There are no interventions known to prevent development of CD, although breastfeeding is associated with a 50% reduction in risk when gluten is introduced before the infant is weaned.1,24 Patients presenting with typical symptoms of CD including diarrhea, abdominal pain, and malabsorption should have serologic screening with anti-tissue transglutaminase IgA and/or endomysial antibodies. Testing should be completed before starting therapy. Patients with atypical pelvic pain, particularly with GI components, may also benefit from screening. The current literature does not consistently support silent CD as a cause of unexplained infertility or recurrent pregnancy loss, and routine screening is not recommended. Patients at risk for CD may have HLA-DQ2 and HLA-DQ8 testing.
Patients with negative serology should also be tested for total IgA levels to exclude an isolated IgA deficiency (Figure). After positive serologic screening, endoscopy with upper GI biopsies should be recommended to establish the diagnosis. If confirmatory, a gluten-free diet should be advised.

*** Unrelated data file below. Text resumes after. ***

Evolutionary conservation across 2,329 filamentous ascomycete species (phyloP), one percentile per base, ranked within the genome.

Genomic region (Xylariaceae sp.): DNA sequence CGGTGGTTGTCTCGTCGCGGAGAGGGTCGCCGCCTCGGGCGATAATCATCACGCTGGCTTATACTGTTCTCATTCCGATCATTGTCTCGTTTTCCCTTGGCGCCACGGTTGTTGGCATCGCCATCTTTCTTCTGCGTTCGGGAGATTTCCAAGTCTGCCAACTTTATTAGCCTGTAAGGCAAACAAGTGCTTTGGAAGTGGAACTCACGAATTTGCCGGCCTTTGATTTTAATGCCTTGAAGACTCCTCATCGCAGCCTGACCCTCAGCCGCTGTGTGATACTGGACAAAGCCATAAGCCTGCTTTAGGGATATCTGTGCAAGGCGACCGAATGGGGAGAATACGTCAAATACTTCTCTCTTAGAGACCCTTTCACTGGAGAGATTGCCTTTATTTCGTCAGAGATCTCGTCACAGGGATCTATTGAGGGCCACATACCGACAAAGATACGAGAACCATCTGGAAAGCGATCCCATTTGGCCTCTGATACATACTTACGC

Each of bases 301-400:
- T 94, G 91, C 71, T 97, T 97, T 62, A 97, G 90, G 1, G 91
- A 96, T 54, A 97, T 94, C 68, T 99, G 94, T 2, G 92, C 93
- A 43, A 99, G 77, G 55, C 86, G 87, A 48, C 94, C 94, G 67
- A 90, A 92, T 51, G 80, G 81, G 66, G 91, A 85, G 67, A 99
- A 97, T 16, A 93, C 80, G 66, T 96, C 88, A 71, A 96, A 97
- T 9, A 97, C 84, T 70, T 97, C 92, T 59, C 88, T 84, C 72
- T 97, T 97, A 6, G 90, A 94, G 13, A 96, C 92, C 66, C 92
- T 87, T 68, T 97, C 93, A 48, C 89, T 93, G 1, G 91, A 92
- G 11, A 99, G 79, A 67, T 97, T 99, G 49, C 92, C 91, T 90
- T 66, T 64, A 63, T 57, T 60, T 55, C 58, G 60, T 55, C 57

Because adherence to a gluten-free diet is difficult and requires a lifelong commitment, both patient and physician should have clear expectations for potential benefit at the outset. Pregnant patients and those planning to conceive in the near future can expect to reduce the risks of preterm delivery, low-birth-weight infants, and IUGR associated with overt CD. Patients known to have CD should expect to have near-normal fertility potential with appropriate diet, but the benefits of adopting a gluten-free diet in patients with silent CD are unproven.
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